Cartoonist and writer Rosalind "Roz" Chast was born in November of 1954. She grew up in the Flatbush section of Brooklyn, New York where she attended Midwood High School. Once she graduated from high school she went to Kirkland College where she learned a lot of art related “stuff” such as etching, lithography, silk screening and film development. After two years at Kirkland she transferred to the Rhode Island School of Design where she studied painting and graphic design. She earned a BFA from RISD in June of 1977 and moved back to New York.
Back in New York, Roz started showing her portfolio around and landed a few illustration jobs before deciding to give cartooning a go. She sold some cartoons to Christopher Street magazine and the Village Voice, but the pay wasn’t very good. In April of 1978 she learned that drop-off day for cartoon submissions at The New Yorker was Wednesdays, so she decided to leave a package of her cartoons. When she went back the next week to pick up her drawings, there was a note with them from the magazine’s art director, Lee Lorenz, asking her to see him. Much to her surprise, Lee ended up buying one of her drawings and told her to submit more work every week. Less than a year later she was under contract as a staff cartoonist for The New Yorker.
Now, over thirty years later, Roz has contributed hundreds of cartoons to The New Yorker, as well as full-color spread illustrations and covers. Her cartoons and editorial illustrations have also been published in over fifty other magazines and journals including Mother Jones, Town & Country, Redbook, the Harvard Business Review and Scientific American. She has illustrated and written many children’s books including Steve Martin’s “The Alphabet from A to Y, with Bonus Letter, Z” and her own “Marco” series of books.
There have been numerous compilations of her work printed including the 400 page “Theories of Everything: Selected, Collected, and Health-Inspected Cartoons” which includes most of her cartoons from 1978 to 2006. Her most recent release, “What I Hate; From A to Z” is a funny, alphabetical look at her fears and anxieties. Another edition of her “Marco” children’s books, “Marco Goes to School” is scheduled to come out next July.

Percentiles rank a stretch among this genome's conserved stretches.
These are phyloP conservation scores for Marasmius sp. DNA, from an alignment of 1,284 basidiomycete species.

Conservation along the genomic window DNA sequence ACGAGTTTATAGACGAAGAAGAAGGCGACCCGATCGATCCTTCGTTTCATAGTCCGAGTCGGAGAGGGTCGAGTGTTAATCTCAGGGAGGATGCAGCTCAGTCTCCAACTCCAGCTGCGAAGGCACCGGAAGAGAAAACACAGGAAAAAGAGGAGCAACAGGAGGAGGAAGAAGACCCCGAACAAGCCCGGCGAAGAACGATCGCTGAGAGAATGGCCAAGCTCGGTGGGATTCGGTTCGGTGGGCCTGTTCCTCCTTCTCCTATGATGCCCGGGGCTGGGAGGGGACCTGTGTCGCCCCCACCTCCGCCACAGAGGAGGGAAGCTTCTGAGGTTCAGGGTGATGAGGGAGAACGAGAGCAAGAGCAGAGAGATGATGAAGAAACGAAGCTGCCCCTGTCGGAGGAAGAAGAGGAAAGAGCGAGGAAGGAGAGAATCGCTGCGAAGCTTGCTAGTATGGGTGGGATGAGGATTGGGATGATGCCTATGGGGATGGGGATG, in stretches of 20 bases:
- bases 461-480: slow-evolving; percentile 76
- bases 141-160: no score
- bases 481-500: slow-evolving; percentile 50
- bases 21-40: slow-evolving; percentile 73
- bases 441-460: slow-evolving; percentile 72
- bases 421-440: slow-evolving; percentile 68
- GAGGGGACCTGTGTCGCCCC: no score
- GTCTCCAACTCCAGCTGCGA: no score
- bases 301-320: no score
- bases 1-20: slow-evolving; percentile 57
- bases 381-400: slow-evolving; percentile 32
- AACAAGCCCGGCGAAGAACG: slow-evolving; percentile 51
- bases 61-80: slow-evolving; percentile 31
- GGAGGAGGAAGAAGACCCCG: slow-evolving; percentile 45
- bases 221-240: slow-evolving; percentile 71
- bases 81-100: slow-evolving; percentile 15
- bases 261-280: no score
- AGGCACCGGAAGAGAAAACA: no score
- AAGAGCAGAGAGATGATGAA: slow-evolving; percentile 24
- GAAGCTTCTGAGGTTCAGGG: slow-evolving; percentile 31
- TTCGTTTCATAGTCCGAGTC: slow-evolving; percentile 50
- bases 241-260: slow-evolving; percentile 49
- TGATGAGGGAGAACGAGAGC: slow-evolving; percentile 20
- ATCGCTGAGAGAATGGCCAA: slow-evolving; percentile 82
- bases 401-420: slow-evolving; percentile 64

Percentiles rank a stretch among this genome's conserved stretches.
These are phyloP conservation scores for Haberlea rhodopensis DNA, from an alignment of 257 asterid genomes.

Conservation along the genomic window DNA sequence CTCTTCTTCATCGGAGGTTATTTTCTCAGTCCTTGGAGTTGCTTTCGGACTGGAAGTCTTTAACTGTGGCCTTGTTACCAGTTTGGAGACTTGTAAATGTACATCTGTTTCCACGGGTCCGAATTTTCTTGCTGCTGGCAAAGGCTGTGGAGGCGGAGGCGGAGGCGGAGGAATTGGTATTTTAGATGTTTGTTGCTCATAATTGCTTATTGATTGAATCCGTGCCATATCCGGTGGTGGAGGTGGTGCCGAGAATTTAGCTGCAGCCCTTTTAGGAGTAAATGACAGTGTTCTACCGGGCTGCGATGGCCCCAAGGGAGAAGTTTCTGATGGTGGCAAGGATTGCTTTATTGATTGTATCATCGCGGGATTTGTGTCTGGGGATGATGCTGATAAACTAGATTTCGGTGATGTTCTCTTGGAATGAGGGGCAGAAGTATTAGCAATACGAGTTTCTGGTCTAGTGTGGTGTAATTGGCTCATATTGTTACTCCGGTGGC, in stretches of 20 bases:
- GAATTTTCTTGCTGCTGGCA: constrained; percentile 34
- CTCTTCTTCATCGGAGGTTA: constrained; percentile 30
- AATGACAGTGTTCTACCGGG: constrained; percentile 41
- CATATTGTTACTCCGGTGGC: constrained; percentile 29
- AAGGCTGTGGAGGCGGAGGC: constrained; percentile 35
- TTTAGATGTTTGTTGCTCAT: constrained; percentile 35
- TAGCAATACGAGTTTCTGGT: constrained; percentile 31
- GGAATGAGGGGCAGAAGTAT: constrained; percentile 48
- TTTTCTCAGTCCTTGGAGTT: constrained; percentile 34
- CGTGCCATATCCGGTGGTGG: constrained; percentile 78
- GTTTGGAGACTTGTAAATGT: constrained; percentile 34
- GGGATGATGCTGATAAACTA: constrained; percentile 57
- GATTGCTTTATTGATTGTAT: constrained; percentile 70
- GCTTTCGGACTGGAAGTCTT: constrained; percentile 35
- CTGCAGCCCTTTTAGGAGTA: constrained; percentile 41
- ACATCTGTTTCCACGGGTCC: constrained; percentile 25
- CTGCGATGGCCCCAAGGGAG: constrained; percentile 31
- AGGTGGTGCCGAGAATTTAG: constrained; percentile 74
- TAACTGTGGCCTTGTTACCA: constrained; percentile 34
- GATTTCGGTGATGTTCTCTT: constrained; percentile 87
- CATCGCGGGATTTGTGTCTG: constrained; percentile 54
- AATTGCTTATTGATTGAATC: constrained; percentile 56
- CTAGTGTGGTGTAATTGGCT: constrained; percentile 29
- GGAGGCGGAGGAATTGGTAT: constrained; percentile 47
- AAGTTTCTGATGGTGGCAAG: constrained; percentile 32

Roz has received many awards and accolades including the Museum of Cartoon and Comic Art Festival Award in 2004 and honorary doctorates from Pratt Institute, Lesley University/Art Institute of Boston and most recently Dartmouth College. She and her husband, humor writer Bill Franzen, live in Ridgefield, Connecticut and they have two children, a son and a daughter. Visit Roz’s website to see more of her work, including her pysanky (Ukrainian Easter eggs), and to check for dates of upcoming lectures and book signings.
What is your favorite pen to use?
Do you draw in pencil first and if so do you use a standard pencil or a mechanical one?
I sketch in pencil first for finished drawings, but not generally for roughs. Mechanical pencil.
Do you do your coloring by hand or on the computer?
If you do your coloring by hand, what do you use?
Bristol vellum 2 ply.
What thing(s) do you hate to draw?
Things like "the woods." Also, large crowd scenes.
Do you buy your supplies from big chain art store catalogues/websites or a local one that you physically go to?
Are there any rituals that you do before starting to draw?
Do you listen to music while you draw and if so what genre?
I listen to music only when I'm doing color. All genres except marching bands and country.
Did you read comics as a kid and if so what was your favorite?
Charles Addams. Also loved Nancy. Also, MAD magazine-- Don Martin, Dave Berg, etc.
What is or was your favorite comic strip?
What was your favorite book as a child and do you still own a copy of it?
I graduated from R.I.S.D. Also, in high school, I went to the Art Students League for figure drawing in NYC on Saturdays.
Do you feel that the Internet is a blessing or a curse?
Did either of your parents draw?
My mother "doodled" a little. But not really.
Who in your life is/was the most supportive of your art?
I had a couple of wonderful teachers in high school.
Do you keep a sketchbook?
Have you ever taught cartooning/drawing and if so did you enjoy the experience?
No, I've never taught.
Do you feel that talent or passion is more important in drawing?
50/50. I know, wussy answer.
Do you collect anything and if so what?
To some extent, old New Yorker artist cartoon books. I used to collect more things, but I've become less interested in "stuff" since clearing out my parents' apartment after they died.
If you were an animated cartoon character who do you think you would be?
I hope I would be the brave little toaster and not that blanket who was always in a panic.
Are you a righty or lefty?
If you weren't an artist what would you want to do for work?
My studio is in the corner of the house. It's a good temperature and quiet and dim, except for the light on my desk.
Do you play any musical instruments?
If you could give one piece of advice to someone who wants to pursue drawing as a career what would it be?
If you have no other options, give it your all and hope for the best.
Who is your favorite artist?
Thanks again for your time Roz!